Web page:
Religious schools equal to public schools
In Dutch formal education, there are schools based on religious affiliations on all levels – due to the right to freedom of religion as stated in the Dutch Constitution.
Public, special (religious), and general-special (neutral) schools are government-financed, receiving equal financial support from the government if certain criteria are met. In practice, there is little difference between special schools and public schools, except in traditionally religious areas of the Dutch Bible Belt. All school types (public, special and private) are under the jurisdiction of the Inspection of Education.
As a result, there can be Catholic, Protestant, Jewish and Muslim elementary schools, high schools, and universities.
Around the year 1900, according to statistics, only 2 % of the Dutch population were not affiliated to a church. Even until the 1950’s it was quite unusual that a Catholic or a Protestant would go to a public school – they went to schools and social organizations affiliated with the church.
Over a hundred years later, the situation is totally different. In 2008, less than six out of ten Dutch belonged to a religious community and 70% prefer public education. Many think that separate religious schools lead to divisions in society.
Jumbo Klerq, The Elephant Learning in Diversity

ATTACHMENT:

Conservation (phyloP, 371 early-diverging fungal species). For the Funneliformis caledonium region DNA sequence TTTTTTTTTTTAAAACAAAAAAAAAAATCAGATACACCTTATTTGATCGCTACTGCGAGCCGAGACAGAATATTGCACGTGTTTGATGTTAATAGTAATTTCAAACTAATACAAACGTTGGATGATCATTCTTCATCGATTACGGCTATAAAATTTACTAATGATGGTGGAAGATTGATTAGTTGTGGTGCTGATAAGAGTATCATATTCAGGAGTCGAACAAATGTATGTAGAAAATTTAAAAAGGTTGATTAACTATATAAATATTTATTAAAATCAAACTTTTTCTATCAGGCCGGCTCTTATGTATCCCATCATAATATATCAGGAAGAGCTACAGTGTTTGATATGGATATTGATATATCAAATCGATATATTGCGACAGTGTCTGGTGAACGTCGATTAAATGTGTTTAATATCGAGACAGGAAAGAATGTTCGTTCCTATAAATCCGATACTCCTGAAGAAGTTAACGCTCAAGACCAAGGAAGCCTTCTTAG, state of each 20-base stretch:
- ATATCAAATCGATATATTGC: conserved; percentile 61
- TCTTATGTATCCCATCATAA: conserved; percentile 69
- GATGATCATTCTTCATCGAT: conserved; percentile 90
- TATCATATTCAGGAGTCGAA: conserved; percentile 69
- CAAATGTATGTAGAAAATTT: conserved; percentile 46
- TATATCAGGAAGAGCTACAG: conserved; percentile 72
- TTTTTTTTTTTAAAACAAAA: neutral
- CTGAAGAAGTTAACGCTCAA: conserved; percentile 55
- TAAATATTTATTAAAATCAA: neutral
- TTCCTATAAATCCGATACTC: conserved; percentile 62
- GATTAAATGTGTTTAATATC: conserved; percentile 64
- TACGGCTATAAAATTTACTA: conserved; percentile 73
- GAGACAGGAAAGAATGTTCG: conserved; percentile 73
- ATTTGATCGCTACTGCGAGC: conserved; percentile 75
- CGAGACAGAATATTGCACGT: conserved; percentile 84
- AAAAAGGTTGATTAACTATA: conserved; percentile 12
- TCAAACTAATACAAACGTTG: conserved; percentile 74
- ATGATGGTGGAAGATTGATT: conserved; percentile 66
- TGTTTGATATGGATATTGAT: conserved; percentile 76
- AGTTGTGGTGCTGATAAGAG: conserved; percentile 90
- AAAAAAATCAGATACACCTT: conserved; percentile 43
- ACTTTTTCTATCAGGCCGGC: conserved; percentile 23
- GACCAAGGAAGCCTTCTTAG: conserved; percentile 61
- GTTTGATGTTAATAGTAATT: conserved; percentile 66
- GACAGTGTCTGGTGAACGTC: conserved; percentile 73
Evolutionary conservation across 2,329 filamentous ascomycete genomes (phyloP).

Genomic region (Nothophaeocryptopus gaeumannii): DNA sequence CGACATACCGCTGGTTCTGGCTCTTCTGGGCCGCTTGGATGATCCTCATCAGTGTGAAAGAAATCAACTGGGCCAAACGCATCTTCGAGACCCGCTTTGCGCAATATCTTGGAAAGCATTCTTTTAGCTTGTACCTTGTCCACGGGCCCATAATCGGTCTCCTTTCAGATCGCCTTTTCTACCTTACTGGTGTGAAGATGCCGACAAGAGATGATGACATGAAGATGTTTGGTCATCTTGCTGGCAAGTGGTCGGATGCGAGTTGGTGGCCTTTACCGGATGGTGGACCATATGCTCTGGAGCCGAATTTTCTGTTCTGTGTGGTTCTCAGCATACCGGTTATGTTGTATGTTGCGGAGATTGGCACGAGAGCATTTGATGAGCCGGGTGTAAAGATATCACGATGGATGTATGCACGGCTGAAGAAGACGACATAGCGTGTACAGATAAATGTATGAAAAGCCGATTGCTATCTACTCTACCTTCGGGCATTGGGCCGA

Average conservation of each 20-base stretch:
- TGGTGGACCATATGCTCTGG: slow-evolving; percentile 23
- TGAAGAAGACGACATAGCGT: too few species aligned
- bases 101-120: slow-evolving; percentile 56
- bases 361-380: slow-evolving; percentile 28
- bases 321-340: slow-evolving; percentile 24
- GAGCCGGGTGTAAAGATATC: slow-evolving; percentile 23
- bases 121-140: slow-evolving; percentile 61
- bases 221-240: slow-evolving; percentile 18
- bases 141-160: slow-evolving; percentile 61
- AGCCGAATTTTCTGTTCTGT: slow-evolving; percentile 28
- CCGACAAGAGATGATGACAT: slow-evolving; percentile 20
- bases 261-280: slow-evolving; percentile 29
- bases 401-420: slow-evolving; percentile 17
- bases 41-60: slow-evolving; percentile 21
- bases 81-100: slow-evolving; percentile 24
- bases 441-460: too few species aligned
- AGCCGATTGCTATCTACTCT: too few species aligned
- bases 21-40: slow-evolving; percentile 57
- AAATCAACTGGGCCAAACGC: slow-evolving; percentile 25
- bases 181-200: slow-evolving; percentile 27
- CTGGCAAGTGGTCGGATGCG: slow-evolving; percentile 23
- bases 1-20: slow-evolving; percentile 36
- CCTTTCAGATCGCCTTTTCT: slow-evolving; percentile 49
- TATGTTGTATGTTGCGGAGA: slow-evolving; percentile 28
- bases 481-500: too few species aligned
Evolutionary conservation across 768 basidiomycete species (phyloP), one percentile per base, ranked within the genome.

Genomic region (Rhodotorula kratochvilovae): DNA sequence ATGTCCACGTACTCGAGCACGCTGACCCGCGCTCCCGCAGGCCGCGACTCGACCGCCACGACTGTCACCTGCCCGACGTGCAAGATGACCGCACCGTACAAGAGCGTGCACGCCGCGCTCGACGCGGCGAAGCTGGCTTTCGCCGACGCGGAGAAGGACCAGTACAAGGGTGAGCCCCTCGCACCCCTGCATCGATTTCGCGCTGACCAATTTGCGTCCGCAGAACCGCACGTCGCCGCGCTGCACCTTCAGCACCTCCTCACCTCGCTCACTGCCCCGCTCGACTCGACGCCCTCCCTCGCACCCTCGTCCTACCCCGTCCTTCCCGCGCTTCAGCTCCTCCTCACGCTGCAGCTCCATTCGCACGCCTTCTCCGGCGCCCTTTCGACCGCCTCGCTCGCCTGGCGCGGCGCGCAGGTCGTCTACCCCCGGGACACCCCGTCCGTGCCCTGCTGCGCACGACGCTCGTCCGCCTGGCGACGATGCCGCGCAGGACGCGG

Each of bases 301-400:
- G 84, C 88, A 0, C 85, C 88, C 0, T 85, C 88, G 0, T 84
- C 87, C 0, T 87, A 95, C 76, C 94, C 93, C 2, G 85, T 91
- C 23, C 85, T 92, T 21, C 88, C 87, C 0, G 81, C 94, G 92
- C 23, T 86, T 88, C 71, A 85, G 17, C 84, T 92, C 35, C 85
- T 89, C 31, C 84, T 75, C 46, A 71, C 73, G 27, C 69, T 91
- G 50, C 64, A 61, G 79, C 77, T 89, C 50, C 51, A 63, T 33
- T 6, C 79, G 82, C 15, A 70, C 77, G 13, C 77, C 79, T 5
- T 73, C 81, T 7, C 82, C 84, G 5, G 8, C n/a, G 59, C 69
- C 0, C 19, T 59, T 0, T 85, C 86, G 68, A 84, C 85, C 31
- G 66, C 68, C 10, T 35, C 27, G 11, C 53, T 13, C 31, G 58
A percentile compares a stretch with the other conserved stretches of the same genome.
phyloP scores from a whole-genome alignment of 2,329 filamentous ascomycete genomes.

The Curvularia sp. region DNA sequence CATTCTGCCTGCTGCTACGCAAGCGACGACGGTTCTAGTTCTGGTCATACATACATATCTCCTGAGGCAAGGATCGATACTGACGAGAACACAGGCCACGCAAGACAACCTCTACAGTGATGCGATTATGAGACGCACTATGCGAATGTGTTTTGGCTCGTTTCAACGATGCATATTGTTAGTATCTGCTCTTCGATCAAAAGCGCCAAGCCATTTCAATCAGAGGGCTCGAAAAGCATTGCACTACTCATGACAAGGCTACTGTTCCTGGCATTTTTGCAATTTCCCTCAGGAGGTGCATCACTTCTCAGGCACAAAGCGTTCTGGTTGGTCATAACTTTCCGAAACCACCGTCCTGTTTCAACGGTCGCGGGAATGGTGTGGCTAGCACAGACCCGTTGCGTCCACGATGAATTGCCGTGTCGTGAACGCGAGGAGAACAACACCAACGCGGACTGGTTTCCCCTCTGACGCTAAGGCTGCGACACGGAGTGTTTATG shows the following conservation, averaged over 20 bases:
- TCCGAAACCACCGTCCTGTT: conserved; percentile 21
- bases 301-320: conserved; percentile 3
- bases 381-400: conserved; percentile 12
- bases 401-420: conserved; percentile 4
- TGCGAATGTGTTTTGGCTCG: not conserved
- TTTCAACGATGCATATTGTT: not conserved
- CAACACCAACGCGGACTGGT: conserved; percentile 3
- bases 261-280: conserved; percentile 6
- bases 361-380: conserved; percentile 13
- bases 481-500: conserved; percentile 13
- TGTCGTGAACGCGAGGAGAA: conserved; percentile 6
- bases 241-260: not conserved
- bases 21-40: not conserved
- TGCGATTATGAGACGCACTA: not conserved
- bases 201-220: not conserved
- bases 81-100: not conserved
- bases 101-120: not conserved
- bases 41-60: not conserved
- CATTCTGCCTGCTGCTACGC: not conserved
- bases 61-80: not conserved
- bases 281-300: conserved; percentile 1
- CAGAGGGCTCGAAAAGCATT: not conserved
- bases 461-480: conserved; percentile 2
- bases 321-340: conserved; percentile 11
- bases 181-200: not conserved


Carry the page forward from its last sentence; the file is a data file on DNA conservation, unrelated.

Spain – strong integration role for adult education
Secular values dominate
No visible links exists between modern Spanish adult education and the church. Historically, the church has had a role in for example the education of the noble classes, and in past centuries, of the uneducated masses.
In today’s Spain adult education operates on a secular value basis emphasizing work skills, democratic citizenship, equality and social inclusion. It must be remembered that adult education policies are independently managed by each autonomous community of the country.
Refugee crisis prompts intercultural training
A top priority for the non-formal field is Spanish literacy training for immigrants, which generally is very characteristic for Spanish non-formal adult education. Work skills training, English and technology-related offers are also very important.
Recently, following the current refugee crisis the adult education field is very much geared towards equipping volunteers and professionals with intercultural skills for welcoming refugees.
Rosa Maria Falgas, Catalan Association for Education, Training and Research
Malta – religious institutions active
Parishes foster dialogue
On Malta, many religious institutions are adult education providers. There are historical reasons for this: Religious institutions historically were the first -and for a very long time, the only- educators of local people hailing from all strata of society.
Parishes, parish centres as well as youth and family centres organise talks, discussions and activities which do not only include religious content but also other topics in the vein of a holistic formation for all persons.
Humanist values prevalent
Most adult education on Malta is based on values which emanate from the dignity of the human person.
The same is true of all adult education offered through religious institutions: values based on ethical and human values, the dignity of the human person and fundamental rights are dominant.
Fr Effie Masini, Delegate of the Bishop of Gozo for the Church Schools in Gozo